What to wear & what to carry on your long-distance walk 

I’ve organised this page as follows:

Written in blue (on the left-hand side of the page on every screen except mobiles) you’ll find pretty standard, generic information on what you should take on your hike. It’s the sort of information that you’ll find in all the guide books and most of the websites too.

Written in black (on the right-hand side of the screen except on mobiles), you’ll find how I personally pack for my odyssey. At the age of fifty and after 25 years of trekking, and writing about trekking, I think I’ve finally – finally! – perfected the art of packing for the trail; and thought it would be useful to share this ‘wisdom’ with you. Note that this is just what works for me; I’m not pretending it will work for everyone – but hopefully you may find some useful tips there.



This one rule should influence every decision you make when packing your bag for a trail. Obviously if you’re hiring a company to convey your luggage for you along the trail then you can be a bit more flexible with this rule. But the level of enjoyment on your walk is inversely proportional to the amount you’re carrying.

So when it comes to packing your bag, keep it light and keep it small.


How to pack and carry your luggage – the usual advice

Carry all your stuff in a rucksack, of course. Preferably one that you’ve spent some time choosing, trying on in the shop and adjusting the straps to ensure it fits well. Make sure the hip belt and chest strap (if there is one) are fastened tightly as this helps distribute the weight with most of it being carried on your hips. 

If you are camping and cooking for yourself you will probably need a 70- to 95-litre rucksack, which should be large enough to carry a small tent, sleeping bag, cooking equipment, crockery, cutlery and food.

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Those not carrying their home with them should find a 40- to 60-litre rucksack sufficient.

When packing, make sure you have all the things you are likely to need during the day near the top of the rucksack, or in the side pockets. I suggest that your guidebook, map, water bottle, camera, packed lunch and waterproofs should all be easy to grab. 

A good habit to establish is to always put things in the same place in your rucksack so you quickly learn where everything is. There is nothing more annoying than having to pull everything out of your pack to find that lost banana when you’re starving, or scrambling for your camera when there is a rare opportunity to photograph an owl perches on the rock next to you while you’re eating your lunch.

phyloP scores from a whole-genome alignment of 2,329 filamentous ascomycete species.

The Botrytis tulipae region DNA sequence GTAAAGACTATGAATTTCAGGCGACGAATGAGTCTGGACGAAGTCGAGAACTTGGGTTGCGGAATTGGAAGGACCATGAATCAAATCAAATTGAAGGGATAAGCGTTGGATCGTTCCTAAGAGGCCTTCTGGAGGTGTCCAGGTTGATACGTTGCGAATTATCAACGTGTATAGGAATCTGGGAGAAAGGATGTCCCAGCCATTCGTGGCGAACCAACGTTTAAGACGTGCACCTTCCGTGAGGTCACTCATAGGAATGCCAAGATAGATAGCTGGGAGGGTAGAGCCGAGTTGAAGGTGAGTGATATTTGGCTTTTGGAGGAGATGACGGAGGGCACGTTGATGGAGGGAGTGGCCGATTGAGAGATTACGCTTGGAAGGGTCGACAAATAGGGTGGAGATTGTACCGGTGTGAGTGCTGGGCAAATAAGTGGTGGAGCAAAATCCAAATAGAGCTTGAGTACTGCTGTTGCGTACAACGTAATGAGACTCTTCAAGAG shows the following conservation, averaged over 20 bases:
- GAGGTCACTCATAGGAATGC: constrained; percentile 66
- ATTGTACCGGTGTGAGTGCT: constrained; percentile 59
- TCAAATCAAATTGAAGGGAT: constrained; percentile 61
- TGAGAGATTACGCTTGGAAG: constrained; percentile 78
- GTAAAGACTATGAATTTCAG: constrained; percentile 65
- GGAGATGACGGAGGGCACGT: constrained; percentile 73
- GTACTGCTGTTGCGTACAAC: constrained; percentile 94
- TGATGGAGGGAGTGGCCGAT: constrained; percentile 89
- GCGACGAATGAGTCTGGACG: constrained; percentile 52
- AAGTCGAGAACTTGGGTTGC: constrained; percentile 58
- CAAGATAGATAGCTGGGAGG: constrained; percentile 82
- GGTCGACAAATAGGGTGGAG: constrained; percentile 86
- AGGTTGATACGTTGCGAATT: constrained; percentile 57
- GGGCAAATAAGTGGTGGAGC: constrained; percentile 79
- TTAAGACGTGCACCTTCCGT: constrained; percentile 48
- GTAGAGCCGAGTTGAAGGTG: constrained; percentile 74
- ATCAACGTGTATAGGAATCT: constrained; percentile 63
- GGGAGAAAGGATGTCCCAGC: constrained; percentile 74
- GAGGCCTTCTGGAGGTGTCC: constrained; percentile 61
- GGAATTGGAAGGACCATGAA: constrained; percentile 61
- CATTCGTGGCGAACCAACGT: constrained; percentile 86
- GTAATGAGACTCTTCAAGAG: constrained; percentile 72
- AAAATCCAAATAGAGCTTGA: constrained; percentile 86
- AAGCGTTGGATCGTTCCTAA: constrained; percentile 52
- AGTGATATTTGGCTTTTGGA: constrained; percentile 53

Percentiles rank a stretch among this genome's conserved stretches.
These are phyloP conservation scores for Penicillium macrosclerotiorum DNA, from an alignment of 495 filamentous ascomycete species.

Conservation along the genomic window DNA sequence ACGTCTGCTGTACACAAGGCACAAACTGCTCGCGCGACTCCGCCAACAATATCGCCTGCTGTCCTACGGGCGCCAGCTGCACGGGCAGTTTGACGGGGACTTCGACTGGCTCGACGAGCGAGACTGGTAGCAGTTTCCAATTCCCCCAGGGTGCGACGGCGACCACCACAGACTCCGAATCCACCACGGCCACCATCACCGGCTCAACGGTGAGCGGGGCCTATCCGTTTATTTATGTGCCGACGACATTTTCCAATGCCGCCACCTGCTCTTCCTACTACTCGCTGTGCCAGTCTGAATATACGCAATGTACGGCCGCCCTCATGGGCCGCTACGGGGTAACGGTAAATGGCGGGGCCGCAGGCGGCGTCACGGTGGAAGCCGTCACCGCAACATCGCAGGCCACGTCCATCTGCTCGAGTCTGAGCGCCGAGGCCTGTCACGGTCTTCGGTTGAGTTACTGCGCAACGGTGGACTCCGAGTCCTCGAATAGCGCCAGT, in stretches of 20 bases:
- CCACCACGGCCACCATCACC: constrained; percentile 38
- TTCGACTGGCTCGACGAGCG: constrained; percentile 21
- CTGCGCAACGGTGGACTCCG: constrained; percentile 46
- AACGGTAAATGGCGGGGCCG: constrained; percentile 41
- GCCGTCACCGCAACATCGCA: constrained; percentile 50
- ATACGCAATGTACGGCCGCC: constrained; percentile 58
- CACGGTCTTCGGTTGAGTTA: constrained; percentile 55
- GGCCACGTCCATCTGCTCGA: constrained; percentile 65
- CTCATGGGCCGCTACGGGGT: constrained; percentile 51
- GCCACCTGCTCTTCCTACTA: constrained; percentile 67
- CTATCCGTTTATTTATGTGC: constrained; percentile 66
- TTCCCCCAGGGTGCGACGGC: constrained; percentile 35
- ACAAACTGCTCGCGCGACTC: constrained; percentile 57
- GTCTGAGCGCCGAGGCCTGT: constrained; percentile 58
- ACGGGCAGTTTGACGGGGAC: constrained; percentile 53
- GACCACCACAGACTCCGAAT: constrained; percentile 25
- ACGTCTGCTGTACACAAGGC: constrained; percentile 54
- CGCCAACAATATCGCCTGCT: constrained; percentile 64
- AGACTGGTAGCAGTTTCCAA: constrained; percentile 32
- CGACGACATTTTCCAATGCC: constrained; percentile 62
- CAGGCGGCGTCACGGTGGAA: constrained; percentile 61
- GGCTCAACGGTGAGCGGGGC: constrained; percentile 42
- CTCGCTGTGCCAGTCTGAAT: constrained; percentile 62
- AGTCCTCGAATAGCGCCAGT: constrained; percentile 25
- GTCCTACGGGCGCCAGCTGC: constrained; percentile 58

It’s also a good idea to keep everything in plastic bags (or a bin bag) in your rucksack to provide an extra waterproof layer.


Two hikers plus dog by monument marking start of South-West Coast Path, at Minehead.

Beginning the South-West Coast Path, Minehead. Note over-large bags – perhaps why I sustained a knee injury on this trip!

How I like to pack and carry my luggage

I now pack all my stuff into a rucksack that has a capacity of only 30 litres. In addition, I have a camera bag that I wear on my front.

Between them I carry all clothes, camping gear, clothes, toiletries, Daisy-related stuff – as well as all the items I need to enable me to research and write the guide.

The camera bag contains not only my camera but my notebook, pens, wallet, GPS, batteries, sweets, doggy poo bags, guidebook and maps – almost everything, basically, that I may need during the day on the trail. 

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Thinking about it, nearly all of this stuff can be replaced by a smartphone (which can be a camera, GPS, wallet, notebook and pen). So rather than carry a second bag, you can instead just carry a smartphone, as well as a charger/adaptor and battery pack.

Oh, and sweets – you’ll still need to pack sweets. The ‘app’ which emulates the pleasure of sucking on a sherbet lemon has yet to be invented.  And thank goodness for that. 

As for my waterproofs and water, I keep in the side pockets of the rucksack for easy access.



Footwear – the usual advice